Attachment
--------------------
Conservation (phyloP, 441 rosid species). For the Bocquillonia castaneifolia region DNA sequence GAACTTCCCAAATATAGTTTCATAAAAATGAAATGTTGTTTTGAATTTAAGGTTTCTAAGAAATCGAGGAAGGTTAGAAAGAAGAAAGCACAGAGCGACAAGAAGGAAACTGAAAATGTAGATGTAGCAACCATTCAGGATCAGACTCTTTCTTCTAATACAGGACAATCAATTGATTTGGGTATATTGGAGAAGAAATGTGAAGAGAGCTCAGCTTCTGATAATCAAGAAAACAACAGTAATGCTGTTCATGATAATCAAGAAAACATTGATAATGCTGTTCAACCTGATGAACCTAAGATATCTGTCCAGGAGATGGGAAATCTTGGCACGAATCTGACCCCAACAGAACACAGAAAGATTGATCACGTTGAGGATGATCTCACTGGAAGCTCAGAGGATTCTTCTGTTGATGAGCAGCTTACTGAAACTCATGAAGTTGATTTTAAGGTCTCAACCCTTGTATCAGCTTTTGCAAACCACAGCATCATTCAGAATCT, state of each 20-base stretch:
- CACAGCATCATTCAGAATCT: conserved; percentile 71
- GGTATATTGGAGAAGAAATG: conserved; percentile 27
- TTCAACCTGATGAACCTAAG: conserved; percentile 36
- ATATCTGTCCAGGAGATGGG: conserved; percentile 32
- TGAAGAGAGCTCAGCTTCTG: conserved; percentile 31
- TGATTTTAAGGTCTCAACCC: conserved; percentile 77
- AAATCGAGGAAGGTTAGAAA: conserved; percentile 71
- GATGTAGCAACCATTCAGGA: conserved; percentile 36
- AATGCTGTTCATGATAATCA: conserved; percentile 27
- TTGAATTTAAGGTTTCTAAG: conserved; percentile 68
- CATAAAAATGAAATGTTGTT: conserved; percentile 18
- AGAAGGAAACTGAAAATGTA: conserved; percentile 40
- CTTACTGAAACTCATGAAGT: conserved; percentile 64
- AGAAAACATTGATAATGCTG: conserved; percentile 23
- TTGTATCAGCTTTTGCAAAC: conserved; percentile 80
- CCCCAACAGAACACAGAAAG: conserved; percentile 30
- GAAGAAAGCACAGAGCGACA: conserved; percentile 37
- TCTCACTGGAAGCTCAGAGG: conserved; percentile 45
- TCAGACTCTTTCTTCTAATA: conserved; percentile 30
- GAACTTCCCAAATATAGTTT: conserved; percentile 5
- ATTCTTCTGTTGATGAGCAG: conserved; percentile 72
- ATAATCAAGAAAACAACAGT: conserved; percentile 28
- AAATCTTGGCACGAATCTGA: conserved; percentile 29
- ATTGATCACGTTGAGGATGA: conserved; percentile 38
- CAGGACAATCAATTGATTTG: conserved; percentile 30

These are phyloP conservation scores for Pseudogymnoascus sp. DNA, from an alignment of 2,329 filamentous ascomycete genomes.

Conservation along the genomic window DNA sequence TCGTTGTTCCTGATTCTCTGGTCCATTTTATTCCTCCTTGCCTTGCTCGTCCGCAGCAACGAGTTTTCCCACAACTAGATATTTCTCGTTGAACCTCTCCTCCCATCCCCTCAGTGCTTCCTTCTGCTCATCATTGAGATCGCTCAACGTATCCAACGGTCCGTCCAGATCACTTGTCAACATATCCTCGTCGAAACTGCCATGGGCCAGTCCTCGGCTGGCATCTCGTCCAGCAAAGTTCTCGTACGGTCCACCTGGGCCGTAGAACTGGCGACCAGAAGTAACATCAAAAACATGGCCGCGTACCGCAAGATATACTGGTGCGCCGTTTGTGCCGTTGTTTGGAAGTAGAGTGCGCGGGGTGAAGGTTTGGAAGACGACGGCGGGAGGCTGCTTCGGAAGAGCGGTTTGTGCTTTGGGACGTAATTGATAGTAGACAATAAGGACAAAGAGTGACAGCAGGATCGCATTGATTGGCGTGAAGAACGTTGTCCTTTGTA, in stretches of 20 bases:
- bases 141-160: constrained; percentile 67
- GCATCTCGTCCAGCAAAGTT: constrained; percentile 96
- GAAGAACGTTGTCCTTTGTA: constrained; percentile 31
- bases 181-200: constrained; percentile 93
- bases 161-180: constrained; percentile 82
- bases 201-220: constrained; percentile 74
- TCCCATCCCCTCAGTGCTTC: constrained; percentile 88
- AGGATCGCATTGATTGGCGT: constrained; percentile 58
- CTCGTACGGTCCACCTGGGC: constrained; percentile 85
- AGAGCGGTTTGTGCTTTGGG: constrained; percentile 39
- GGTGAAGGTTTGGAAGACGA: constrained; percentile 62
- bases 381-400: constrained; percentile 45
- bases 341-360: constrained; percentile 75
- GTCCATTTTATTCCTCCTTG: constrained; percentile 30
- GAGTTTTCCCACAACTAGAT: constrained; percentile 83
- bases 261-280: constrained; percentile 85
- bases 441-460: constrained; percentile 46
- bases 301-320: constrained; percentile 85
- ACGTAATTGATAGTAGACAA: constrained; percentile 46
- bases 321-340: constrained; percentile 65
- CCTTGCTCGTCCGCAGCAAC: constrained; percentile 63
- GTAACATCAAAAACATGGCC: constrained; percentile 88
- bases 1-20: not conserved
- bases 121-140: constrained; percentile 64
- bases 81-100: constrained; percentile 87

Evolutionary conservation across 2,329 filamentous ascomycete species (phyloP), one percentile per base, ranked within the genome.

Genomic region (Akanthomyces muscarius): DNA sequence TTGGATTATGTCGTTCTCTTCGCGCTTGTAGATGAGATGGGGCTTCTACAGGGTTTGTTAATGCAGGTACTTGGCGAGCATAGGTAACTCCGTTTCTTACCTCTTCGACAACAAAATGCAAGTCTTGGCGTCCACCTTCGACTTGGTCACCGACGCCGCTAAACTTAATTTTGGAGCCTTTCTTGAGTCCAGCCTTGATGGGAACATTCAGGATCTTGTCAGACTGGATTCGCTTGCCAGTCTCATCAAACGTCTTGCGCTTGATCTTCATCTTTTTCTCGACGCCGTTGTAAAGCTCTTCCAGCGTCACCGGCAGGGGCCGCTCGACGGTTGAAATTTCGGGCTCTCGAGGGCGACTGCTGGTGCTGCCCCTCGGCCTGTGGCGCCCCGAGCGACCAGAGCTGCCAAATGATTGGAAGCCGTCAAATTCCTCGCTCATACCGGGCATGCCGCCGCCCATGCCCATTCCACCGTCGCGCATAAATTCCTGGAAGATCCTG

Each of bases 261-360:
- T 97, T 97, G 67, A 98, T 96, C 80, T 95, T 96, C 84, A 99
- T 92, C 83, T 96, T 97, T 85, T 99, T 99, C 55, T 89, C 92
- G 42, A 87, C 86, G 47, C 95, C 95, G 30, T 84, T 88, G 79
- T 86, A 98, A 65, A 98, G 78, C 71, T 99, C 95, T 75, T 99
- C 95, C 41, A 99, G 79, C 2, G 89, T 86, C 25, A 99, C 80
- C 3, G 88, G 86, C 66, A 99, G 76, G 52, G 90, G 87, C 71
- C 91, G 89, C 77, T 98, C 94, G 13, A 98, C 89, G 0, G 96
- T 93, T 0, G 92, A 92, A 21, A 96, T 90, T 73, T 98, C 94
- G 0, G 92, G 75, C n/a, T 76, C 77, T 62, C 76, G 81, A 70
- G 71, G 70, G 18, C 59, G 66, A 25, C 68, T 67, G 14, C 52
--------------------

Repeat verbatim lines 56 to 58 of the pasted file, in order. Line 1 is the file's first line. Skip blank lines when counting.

Each of bases 261-360:
- T 97, T 97, G 67, A 98, T 96, C 80, T 95, T 96, C 84, A 99
- T 92, C 83, T 96, T 97, T 85, T 99, T 99, C 55, T 89, C 92